Francis William Lauderdale Adams
A Visitor In The Camp - Poem by Francis William Lauderdale Adams
To Mary Robinson
'WHAT, are you lost, you pretty little lady?
This is no place for such sweet things as you.
Our bodies, rank with sweat, will make you sicken,
And, you'll observe, our lives are rank lives too.'
'Oh no, I am not lost! Oh no, I've come here
(And I have brought my lute, see, in my hand)
To see you, and to sing of all you suffer
To the great World, and make it understand!'
'Well, say! If one of those who'd robbed you thousands,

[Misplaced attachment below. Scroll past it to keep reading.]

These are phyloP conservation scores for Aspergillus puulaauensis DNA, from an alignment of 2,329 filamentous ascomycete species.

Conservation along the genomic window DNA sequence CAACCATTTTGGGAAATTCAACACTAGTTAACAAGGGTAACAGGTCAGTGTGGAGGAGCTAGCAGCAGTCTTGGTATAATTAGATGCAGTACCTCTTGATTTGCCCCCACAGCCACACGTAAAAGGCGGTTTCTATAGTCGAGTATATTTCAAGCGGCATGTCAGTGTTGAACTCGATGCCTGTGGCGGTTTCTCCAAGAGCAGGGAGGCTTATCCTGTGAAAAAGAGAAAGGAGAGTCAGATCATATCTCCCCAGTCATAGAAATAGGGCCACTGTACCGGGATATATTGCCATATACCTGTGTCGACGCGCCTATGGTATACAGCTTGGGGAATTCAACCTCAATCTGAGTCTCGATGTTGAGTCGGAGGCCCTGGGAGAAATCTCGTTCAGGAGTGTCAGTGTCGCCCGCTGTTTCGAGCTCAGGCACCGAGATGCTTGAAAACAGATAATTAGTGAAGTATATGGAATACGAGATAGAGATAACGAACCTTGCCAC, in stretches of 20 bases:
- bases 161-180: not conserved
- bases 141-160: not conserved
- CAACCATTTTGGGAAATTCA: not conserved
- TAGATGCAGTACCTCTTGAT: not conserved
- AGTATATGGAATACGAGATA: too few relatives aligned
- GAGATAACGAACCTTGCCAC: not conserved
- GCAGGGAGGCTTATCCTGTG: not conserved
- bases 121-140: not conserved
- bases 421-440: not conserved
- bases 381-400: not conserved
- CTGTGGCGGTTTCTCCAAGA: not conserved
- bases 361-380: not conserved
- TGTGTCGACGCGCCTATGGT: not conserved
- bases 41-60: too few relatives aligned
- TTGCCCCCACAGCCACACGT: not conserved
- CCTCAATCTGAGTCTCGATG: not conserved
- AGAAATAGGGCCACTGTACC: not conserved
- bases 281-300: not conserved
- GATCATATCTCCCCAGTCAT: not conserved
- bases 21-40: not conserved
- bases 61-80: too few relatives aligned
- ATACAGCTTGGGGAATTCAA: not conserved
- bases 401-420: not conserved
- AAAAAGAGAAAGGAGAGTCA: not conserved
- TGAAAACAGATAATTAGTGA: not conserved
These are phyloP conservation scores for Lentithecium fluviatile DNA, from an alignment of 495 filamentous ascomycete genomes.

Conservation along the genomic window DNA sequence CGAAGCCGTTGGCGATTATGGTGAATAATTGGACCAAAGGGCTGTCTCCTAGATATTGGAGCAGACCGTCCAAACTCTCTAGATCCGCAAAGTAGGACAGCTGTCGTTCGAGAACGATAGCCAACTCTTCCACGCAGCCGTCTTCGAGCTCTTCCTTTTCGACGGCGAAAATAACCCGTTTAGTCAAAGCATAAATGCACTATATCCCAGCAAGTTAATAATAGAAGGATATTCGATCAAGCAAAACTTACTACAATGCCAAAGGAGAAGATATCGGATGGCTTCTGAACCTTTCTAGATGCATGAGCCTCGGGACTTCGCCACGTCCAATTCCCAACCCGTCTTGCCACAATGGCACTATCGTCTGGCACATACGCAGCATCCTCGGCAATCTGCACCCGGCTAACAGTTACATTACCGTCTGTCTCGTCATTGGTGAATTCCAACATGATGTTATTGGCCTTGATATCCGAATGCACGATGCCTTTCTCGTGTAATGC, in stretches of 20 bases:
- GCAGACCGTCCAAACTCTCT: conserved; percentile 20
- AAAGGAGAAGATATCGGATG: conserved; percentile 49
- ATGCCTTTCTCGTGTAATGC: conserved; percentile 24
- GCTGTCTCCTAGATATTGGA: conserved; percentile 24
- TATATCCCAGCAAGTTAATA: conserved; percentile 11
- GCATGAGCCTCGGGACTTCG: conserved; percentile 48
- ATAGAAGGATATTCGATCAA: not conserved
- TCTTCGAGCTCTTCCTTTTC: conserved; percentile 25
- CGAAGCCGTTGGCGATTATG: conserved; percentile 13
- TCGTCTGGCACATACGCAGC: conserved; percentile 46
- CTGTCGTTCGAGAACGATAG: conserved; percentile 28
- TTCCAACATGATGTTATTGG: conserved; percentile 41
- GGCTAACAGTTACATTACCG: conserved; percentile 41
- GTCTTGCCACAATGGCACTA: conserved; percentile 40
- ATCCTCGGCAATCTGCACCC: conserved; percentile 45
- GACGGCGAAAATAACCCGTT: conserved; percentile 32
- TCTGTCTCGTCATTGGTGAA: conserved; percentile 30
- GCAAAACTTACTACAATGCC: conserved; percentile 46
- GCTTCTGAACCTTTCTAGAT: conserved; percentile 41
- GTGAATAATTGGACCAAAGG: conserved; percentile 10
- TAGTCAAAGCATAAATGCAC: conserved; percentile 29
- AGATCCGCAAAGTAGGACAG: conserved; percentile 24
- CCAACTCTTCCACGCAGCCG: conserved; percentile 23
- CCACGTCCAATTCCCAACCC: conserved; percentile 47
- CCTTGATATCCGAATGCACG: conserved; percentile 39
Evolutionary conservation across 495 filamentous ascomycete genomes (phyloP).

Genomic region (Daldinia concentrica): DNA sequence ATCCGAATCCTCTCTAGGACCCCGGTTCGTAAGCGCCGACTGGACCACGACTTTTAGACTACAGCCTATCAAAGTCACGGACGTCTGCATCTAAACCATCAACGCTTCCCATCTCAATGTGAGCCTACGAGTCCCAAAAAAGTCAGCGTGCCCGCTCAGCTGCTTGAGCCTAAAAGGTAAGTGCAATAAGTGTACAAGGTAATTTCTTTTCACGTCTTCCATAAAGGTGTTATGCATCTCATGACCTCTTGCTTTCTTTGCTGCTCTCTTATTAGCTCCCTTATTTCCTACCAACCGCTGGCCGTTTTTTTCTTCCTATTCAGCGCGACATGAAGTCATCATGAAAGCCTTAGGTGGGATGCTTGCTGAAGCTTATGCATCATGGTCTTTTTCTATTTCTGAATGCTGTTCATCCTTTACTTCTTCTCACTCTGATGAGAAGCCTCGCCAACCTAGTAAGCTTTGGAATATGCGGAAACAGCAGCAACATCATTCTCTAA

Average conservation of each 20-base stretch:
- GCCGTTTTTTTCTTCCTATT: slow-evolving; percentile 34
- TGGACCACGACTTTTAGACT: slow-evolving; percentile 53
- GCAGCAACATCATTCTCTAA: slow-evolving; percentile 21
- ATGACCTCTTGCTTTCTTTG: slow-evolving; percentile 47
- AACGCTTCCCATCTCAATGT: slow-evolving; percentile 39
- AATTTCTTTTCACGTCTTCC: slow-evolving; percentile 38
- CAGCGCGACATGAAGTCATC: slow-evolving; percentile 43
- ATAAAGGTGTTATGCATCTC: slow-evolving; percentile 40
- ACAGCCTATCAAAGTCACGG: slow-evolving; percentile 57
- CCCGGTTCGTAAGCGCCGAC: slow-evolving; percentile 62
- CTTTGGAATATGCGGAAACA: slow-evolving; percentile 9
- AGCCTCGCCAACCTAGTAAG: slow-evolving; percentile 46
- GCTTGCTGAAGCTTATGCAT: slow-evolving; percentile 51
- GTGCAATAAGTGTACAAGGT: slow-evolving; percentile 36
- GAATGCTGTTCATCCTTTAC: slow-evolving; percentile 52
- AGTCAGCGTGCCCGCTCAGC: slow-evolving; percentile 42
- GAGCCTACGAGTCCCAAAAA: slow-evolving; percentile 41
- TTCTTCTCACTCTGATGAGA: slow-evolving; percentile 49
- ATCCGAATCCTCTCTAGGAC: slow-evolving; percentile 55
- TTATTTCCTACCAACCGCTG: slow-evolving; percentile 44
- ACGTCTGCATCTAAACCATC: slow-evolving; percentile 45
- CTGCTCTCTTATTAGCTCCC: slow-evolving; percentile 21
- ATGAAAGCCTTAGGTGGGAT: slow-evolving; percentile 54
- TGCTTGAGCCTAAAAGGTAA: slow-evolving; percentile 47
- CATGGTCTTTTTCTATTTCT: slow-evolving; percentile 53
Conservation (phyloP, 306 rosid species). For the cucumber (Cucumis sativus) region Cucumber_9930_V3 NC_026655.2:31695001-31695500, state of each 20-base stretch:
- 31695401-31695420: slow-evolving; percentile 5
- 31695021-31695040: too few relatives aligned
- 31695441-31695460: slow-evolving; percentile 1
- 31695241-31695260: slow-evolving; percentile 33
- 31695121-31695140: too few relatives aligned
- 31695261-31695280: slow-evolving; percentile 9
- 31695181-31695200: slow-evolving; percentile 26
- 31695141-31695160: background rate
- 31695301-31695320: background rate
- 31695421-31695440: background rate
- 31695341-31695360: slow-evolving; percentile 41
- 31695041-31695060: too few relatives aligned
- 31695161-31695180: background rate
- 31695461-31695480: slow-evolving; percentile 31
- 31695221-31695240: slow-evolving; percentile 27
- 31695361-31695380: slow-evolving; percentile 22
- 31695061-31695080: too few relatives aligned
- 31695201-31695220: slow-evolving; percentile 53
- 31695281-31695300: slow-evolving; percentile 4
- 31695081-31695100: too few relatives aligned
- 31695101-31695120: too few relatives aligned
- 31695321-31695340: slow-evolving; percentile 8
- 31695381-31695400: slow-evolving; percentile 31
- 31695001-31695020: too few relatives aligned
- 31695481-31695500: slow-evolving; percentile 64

Dropped you a sixpence in the gutter where
You lay and rotted, would you call her angel,
For all her charming smile and dainty air?'
'Oh no, I come not thus! Oh no, I've come here
With heart indignant, pity like a flame,
To try and help you!' — 'Pretty little lady,
It will be best you go back whence you came.
' ‘Enthusiasms’ we have such little time for!
In our rude camp we drill the whole day long.
When we return from out the serried Battle,
Come, and we'll listen to your pretty song!'
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